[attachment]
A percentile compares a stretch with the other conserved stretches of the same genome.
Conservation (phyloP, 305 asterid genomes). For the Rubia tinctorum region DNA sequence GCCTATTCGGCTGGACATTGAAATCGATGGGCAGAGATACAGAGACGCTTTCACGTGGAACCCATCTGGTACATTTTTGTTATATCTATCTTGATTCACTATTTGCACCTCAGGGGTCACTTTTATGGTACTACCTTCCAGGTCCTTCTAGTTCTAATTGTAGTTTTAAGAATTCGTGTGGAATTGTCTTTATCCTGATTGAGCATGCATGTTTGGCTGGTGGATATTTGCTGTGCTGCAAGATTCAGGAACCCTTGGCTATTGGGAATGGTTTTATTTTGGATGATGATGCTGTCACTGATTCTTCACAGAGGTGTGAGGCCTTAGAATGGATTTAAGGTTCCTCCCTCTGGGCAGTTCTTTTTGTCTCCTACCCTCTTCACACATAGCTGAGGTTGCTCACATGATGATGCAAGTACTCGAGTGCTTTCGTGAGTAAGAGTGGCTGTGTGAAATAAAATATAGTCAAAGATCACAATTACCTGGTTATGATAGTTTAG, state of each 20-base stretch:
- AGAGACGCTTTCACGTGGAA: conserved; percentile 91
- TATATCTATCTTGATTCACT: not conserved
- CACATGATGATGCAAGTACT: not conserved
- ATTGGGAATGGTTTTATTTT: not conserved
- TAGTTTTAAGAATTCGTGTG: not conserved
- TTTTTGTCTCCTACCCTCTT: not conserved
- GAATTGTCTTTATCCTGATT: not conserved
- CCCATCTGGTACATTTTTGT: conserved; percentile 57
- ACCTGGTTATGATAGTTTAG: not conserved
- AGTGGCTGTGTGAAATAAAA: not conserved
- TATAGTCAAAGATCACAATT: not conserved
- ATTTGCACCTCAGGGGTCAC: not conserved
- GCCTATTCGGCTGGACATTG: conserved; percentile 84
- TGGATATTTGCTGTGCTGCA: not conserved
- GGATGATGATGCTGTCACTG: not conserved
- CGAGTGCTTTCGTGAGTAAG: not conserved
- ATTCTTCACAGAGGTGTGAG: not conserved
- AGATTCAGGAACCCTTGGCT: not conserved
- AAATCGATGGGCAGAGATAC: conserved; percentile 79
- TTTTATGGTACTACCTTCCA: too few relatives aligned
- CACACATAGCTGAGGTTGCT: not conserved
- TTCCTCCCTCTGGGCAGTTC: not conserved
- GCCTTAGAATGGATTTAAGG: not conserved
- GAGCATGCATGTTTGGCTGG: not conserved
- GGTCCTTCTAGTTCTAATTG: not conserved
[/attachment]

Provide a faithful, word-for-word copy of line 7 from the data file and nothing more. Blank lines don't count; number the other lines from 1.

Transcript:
- TAGTTTTAAGAATTCGTGTG: not conserved